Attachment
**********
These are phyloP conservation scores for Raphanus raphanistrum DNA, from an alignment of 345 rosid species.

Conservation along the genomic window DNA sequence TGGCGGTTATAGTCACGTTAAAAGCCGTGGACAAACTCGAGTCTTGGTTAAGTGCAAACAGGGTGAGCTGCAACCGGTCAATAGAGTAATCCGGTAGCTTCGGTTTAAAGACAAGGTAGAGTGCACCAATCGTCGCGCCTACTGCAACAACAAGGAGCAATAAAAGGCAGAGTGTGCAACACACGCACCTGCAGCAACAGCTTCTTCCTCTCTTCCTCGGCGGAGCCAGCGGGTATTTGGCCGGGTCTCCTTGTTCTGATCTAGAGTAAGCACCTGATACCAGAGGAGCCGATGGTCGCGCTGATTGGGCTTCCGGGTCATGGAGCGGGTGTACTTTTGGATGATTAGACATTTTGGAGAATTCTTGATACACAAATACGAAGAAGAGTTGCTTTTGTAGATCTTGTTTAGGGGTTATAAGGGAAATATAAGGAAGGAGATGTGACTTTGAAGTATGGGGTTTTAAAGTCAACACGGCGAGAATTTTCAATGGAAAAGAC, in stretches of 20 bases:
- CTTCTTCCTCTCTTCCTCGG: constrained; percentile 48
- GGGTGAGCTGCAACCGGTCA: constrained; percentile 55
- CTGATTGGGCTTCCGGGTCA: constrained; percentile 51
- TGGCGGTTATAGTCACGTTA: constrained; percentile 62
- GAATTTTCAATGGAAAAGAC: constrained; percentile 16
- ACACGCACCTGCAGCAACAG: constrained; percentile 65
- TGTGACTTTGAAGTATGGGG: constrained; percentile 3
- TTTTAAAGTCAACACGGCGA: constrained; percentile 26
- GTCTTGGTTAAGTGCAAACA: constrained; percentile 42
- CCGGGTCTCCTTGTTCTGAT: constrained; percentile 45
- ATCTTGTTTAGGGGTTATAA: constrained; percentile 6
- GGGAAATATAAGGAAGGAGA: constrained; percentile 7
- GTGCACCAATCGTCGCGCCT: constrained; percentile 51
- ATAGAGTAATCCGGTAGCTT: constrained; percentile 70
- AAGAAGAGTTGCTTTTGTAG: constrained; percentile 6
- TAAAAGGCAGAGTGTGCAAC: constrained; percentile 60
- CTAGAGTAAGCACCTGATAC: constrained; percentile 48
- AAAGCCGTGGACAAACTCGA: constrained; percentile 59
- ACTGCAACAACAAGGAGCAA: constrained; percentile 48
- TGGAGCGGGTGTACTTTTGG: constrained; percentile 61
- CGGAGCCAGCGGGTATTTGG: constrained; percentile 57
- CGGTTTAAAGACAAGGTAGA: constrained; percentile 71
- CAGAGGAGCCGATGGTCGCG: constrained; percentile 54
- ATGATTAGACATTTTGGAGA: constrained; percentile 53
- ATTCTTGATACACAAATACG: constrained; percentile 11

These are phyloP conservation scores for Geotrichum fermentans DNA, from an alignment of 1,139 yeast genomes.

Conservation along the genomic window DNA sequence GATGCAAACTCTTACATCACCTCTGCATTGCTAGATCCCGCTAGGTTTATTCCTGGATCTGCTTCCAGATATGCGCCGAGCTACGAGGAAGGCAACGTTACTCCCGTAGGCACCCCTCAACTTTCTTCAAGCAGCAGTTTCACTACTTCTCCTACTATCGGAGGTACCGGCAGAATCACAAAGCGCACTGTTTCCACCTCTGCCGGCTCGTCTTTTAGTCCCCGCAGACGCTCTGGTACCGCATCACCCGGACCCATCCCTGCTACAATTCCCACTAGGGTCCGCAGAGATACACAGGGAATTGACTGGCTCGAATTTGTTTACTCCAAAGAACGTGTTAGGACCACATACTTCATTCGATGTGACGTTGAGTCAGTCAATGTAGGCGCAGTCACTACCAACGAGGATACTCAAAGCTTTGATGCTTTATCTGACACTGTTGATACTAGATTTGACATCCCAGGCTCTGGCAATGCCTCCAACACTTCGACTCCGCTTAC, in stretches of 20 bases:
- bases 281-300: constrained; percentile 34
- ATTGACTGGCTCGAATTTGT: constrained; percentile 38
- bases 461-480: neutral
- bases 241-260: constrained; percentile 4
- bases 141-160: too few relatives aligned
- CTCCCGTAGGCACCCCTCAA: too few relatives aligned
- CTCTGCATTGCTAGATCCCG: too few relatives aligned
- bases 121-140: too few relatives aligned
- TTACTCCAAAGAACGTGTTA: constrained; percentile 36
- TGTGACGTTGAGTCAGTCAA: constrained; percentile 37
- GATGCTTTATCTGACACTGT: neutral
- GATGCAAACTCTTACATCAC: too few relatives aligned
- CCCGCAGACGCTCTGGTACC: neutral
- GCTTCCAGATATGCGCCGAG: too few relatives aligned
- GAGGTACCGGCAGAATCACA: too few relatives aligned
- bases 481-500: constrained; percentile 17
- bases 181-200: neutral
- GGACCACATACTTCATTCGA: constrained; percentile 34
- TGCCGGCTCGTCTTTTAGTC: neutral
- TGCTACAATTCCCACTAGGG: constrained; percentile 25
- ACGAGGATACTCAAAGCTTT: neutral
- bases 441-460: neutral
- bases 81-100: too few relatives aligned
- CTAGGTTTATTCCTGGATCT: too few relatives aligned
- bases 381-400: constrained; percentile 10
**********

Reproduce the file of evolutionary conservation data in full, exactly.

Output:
These are phyloP conservation scores for Raphanus raphanistrum DNA, from an alignment of 345 rosid species.

Conservation along the genomic window DNA sequence TGGCGGTTATAGTCACGTTAAAAGCCGTGGACAAACTCGAGTCTTGGTTAAGTGCAAACAGGGTGAGCTGCAACCGGTCAATAGAGTAATCCGGTAGCTTCGGTTTAAAGACAAGGTAGAGTGCACCAATCGTCGCGCCTACTGCAACAACAAGGAGCAATAAAAGGCAGAGTGTGCAACACACGCACCTGCAGCAACAGCTTCTTCCTCTCTTCCTCGGCGGAGCCAGCGGGTATTTGGCCGGGTCTCCTTGTTCTGATCTAGAGTAAGCACCTGATACCAGAGGAGCCGATGGTCGCGCTGATTGGGCTTCCGGGTCATGGAGCGGGTGTACTTTTGGATGATTAGACATTTTGGAGAATTCTTGATACACAAATACGAAGAAGAGTTGCTTTTGTAGATCTTGTTTAGGGGTTATAAGGGAAATATAAGGAAGGAGATGTGACTTTGAAGTATGGGGTTTTAAAGTCAACACGGCGAGAATTTTCAATGGAAAAGAC, in stretches of 20 bases:
- CTTCTTCCTCTCTTCCTCGG: constrained; percentile 48
- GGGTGAGCTGCAACCGGTCA: constrained; percentile 55
- CTGATTGGGCTTCCGGGTCA: constrained; percentile 51
- TGGCGGTTATAGTCACGTTA: constrained; percentile 62
- GAATTTTCAATGGAAAAGAC: constrained; percentile 16
- ACACGCACCTGCAGCAACAG: constrained; percentile 65
- TGTGACTTTGAAGTATGGGG: constrained; percentile 3
- TTTTAAAGTCAACACGGCGA: constrained; percentile 26
- GTCTTGGTTAAGTGCAAACA: constrained; percentile 42
- CCGGGTCTCCTTGTTCTGAT: constrained; percentile 45
- ATCTTGTTTAGGGGTTATAA: constrained; percentile 6
- GGGAAATATAAGGAAGGAGA: constrained; percentile 7
- GTGCACCAATCGTCGCGCCT: constrained; percentile 51
- ATAGAGTAATCCGGTAGCTT: constrained; percentile 70
- AAGAAGAGTTGCTTTTGTAG: constrained; percentile 6
- TAAAAGGCAGAGTGTGCAAC: constrained; percentile 60
- CTAGAGTAAGCACCTGATAC: constrained; percentile 48
- AAAGCCGTGGACAAACTCGA: constrained; percentile 59
- ACTGCAACAACAAGGAGCAA: constrained; percentile 48
- TGGAGCGGGTGTACTTTTGG: constrained; percentile 61
- CGGAGCCAGCGGGTATTTGG: constrained; percentile 57
- CGGTTTAAAGACAAGGTAGA: constrained; percentile 71
- CAGAGGAGCCGATGGTCGCG: constrained; percentile 54
- ATGATTAGACATTTTGGAGA: constrained; percentile 53
- ATTCTTGATACACAAATACG: constrained; percentile 11

These are phyloP conservation scores for Geotrichum fermentans DNA, from an alignment of 1,139 yeast genomes.

Conservation along the genomic window DNA sequence GATGCAAACTCTTACATCACCTCTGCATTGCTAGATCCCGCTAGGTTTATTCCTGGATCTGCTTCCAGATATGCGCCGAGCTACGAGGAAGGCAACGTTACTCCCGTAGGCACCCCTCAACTTTCTTCAAGCAGCAGTTTCACTACTTCTCCTACTATCGGAGGTACCGGCAGAATCACAAAGCGCACTGTTTCCACCTCTGCCGGCTCGTCTTTTAGTCCCCGCAGACGCTCTGGTACCGCATCACCCGGACCCATCCCTGCTACAATTCCCACTAGGGTCCGCAGAGATACACAGGGAATTGACTGGCTCGAATTTGTTTACTCCAAAGAACGTGTTAGGACCACATACTTCATTCGATGTGACGTTGAGTCAGTCAATGTAGGCGCAGTCACTACCAACGAGGATACTCAAAGCTTTGATGCTTTATCTGACACTGTTGATACTAGATTTGACATCCCAGGCTCTGGCAATGCCTCCAACACTTCGACTCCGCTTAC, in stretches of 20 bases:
- bases 281-300: constrained; percentile 34
- ATTGACTGGCTCGAATTTGT: constrained; percentile 38
- bases 461-480: neutral
- bases 241-260: constrained; percentile 4
- bases 141-160: too few relatives aligned
- CTCCCGTAGGCACCCCTCAA: too few relatives aligned
- CTCTGCATTGCTAGATCCCG: too few relatives aligned
- bases 121-140: too few relatives aligned
- TTACTCCAAAGAACGTGTTA: constrained; percentile 36
- TGTGACGTTGAGTCAGTCAA: constrained; percentile 37
- GATGCTTTATCTGACACTGT: neutral
- GATGCAAACTCTTACATCAC: too few relatives aligned
- CCCGCAGACGCTCTGGTACC: neutral
- GCTTCCAGATATGCGCCGAG: too few relatives aligned
- GAGGTACCGGCAGAATCACA: too few relatives aligned
- bases 481-500: constrained; percentile 17
- bases 181-200: neutral
- GGACCACATACTTCATTCGA: constrained; percentile 34
- TGCCGGCTCGTCTTTTAGTC: neutral
- TGCTACAATTCCCACTAGGG: constrained; percentile 25
- ACGAGGATACTCAAAGCTTT: neutral
- bases 441-460: neutral
- bases 81-100: too few relatives aligned
- CTAGGTTTATTCCTGGATCT: too few relatives aligned
- bases 381-400: constrained; percentile 10